The Taliban advance has once again revealed the real nature of the Afghanistan mission and exposed the official propaganda. The Bundeswehr has brought not “stability” and “security,” nor “human rights” and “democracy,” to the country, but chaos and war. The fact that the Taliban can take the country back by storm shows how hated the pro-Western regime in Kabul and its backers in Washington, Brussels and Berlin are within the Afghan population.
German troops were engaged in a bloody combat mission from the very beginning. In the strategically important north, the Bundeswehr conducted Operation Harekate Yolo in October and November 2007, the first offensive military operation under German command since the end of World War II.
The fighting had deadly consequences not only for the Bundeswehr (a total of 59 soldiers killed), but above all for the local civilian population. According to research by the broadcaster ARD’s Monitor programme, up to 27 civilians were killed in Operation Halmazag (“Blitz”) alone in the autumn of 2010.
The horrific climax of the German mission was undoubtedly the “Kunduz massacre.” On 4 September 2009, the then-Bundeswehr commander of Kunduz, Colonel Georg Klein, ordered an air strike on two tanker trucks. At the time of the bombing, hundreds of people, including many women and children, were near the trucks. According to official NATO figures, up to 142 people were killed or injured in the flaming inferno.
Neither Klein nor any other responsible military figure or politician was held accountable for the crime. On the contrary, in 2013 Klein was promoted to brigadier general and head of the personnel management department, responsible for recruiting and leading soldiers. Lawsuits by the victims’ relatives were repeatedly rejected by German and European courts.
At present, it remains to be seen whether the dreams of Röttgen and company of a renewed military intervention in Afghanistan will come to pass. Although the US intelligence services now assume that the capital, Kabul, will fall to the Taliban within the next 30 to 90 days, on Tuesday, President Joe Biden defended the withdrawal of US troops. The Afghans had now to “fight for their state themselves,” he declared cynically.
Then, on Thursday, the Pentagon announced it was sending 3,000 US soldiers and Marines to Afghanistan—with the ostensible mission of securing US diplomatic facilities in Kabul and organising the evacuation of American civilians.
Regardless of whether this is the case or whether the troops are just the vanguard for a new military intervention, what is at stake is an intensification of the disastrous war policy that has killed millions of people, turned tens of millions into refugees and destroyed entire societies over the last three decades. In a recent perspective on the US intervention, the World Socialist Web Site wrote:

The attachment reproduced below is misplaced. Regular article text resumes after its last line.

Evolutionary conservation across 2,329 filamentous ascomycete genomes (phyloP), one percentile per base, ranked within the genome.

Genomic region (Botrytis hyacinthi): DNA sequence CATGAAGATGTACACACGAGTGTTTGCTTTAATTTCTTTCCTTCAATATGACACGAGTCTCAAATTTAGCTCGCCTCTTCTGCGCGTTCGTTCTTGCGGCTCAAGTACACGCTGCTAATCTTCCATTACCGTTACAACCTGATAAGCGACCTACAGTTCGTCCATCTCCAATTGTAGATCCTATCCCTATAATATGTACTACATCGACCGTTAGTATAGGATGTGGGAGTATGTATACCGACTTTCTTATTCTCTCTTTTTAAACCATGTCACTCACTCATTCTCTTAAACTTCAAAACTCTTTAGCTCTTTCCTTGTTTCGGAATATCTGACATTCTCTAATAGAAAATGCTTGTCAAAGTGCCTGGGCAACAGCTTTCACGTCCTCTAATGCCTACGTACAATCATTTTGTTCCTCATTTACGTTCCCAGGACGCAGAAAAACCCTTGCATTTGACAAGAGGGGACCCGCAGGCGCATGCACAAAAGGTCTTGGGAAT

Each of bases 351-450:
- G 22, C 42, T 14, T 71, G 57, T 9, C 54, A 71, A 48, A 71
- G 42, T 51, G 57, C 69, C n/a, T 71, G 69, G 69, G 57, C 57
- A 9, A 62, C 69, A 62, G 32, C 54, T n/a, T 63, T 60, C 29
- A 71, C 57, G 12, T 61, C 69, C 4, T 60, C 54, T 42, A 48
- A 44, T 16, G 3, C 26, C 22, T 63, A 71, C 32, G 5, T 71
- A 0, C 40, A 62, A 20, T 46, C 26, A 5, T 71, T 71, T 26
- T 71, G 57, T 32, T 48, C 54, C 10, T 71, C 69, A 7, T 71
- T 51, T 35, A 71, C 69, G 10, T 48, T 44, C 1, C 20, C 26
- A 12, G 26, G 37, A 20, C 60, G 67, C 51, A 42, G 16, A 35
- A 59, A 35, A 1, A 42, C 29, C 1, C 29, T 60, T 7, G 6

Far from deterring the growth of American militarism, the debacles produced by the “war on terrorism” have only paved the way to the shift of US global strategy to “great power conflict,” in the first instance, confrontation with nuclear-armed China and Russia. The withdrawal from Afghanistan was carried out not to end America’s longest war, but rather to shift the Pentagon’s resources to the South China Sea, Eastern Europe and the Baltic.
The same fundamental contradictions of capitalism that lie behind the explosion of US imperialism and raise the danger of a third world war are fuelling Germany’s war and great power offensive. Since the beginning of this month, the “Bayern,” one of the largest German warships, has been on its way to the Indo-Pacific with the declared aim of asserting Berlin’s geostrategic and economic interests in the region—above all against the nuclear power China.
Amid the coronavirus pandemic, the ruling class is now seeking to exploit the withdrawal from Afghanistan to push for the return of German militarism. On 31 August, the German government plans to commemorate “the end of the twenty-year deployment of the Bundeswehr in Afghanistan state-wide,” according to the official website of the Ministry of Defence. A roll call is planned in the Bendlerblock, with its imperial military connotations, with Federal President Steinmeier as keynote speaker. This is to be accompanied by a grand tattoo in front of the Reichstag, the former imperial and now federal parliament building.
The images of German soldiers parading at night with weapons and blazing torches in the middle of Berlin will further fuel the opposition to militarism and fascism that is deeply rooted in the population after two world wars. This opposition needs clear political leadership and perspective. The Sozialistische Gleichheitspartei (Socialist Equality Party) is fighting in the federal elections to build an anti-war movement of the international working class aimed at eliminating the root cause of war—capitalism—and building a global socialist society.